One of the perks of allowing each of the 50 states creates their own set of laws is that it lets states experiment with ideas for all the others to see.
Right now, the state of Maine is considering a law that would allow victims of domestic violence to recover compensation from their abusers for their “economic abuse.” While the idea sounds good, there are numerous potential flaws that could doom its success.
The Concept of Economic Abuse
Many truly abusive relationships revolve around the issue of control. One of the most common and subtly devastating ways for an abuser to control someone is to make all of the financial decisions in the marriage or relationship. By completely controlling the other person's assets, property, and even their income, an abuser can keep that person with no means of their own and even saddle them with financial debts to keep them in the relationship.
This concept of economic abuse is only just becoming recognized as an integral part of abusive relationships.
Maine Considering Economic Abuse Law
Now, the state of Maine is the first in the U.S. to consider passing a law that gives alleged victims of economic abuse an avenue of legal recourse.
The proposed law is HP 533. It defines economic abuse as making someone else in a relationship “financially dependent by maintaining control over the individual's financial resources.”
In order to protect victims of economic abuse, HP 533 would allow them to recover financial compensation for “losses resulting from economic abuse” from their alleged abuser and would keep debt collectors from taking action against them, if they can show that their debts were the result of economic abuse.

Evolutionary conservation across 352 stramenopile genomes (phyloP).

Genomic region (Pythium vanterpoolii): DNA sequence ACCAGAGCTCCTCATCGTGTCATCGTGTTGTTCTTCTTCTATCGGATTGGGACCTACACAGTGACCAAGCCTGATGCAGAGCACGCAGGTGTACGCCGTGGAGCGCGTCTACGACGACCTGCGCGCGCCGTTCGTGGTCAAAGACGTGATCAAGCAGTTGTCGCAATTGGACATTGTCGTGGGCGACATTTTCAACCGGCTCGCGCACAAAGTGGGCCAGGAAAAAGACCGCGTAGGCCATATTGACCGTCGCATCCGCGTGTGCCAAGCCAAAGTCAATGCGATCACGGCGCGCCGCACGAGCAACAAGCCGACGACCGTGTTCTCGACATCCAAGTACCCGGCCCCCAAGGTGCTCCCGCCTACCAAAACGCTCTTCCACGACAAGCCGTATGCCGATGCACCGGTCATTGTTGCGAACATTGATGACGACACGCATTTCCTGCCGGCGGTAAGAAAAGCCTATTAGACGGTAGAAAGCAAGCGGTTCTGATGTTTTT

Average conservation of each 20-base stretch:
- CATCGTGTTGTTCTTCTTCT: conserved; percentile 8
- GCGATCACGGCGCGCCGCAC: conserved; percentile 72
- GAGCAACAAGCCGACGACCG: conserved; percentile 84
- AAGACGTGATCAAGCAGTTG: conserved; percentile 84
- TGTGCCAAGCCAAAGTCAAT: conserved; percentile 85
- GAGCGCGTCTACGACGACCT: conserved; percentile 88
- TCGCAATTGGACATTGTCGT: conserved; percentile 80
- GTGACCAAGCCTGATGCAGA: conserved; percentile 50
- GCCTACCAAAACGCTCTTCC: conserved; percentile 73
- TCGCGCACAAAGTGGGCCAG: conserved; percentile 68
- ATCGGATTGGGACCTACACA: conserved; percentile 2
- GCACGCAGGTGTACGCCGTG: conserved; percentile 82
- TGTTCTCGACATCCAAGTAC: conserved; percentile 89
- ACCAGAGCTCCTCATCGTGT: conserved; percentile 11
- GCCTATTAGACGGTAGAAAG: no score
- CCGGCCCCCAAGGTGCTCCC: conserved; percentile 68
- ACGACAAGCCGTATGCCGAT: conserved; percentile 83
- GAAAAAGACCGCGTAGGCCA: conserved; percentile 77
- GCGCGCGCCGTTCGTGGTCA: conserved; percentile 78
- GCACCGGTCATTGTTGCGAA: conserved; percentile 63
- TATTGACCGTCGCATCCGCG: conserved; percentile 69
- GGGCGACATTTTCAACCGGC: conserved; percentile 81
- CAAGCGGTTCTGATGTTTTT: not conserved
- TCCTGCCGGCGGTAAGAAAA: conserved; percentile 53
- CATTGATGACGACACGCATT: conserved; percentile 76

The Problem of Awarding Compensation
While the proposed law would aim to correct significant problems, there is a serious risk that it goes too far. Relatively few abusive relationships rise to the level of those that are heard about on the news or in TV shows, where one person in the relationship is literally locked inside. Most allegedly abusive relationships are far more complicated. Some of them are even fictional, where the alleged victim imagines being victimized by abuse that is not actually happening.
As the law stands, there are already a lot of problems figuring out exactly what is going on in abusive relationships – most cases involving allegedly abusive relationships rely exclusively on testimony by the purported victim and the alleged abuser. As protection from abuse (PFA) hearings have shown, drawing a line in the sand between the alleged abuser's due process rights and the apparent need to protect the alleged victim has been one of the most difficult things for the law to do, so far.
Allowing claimed victims of economic abuse to collect compensation would be injecting an already uncertain process with the sometimes very real possibility that an alleged victim is only acting out of a financial motive. While Maine is more than welcome to experiment with the idea of compensating victims of economic abuse, it seems more likely that this proposed bill would backfire.
Domestic Violence and PFA Lawyer in Philadelphia Joseph D. Lento
Joseph D. Lento is a domestic violence defense lawyer who represents people through the PFA process. Contact him online or call his law office at (215) 535-5353.
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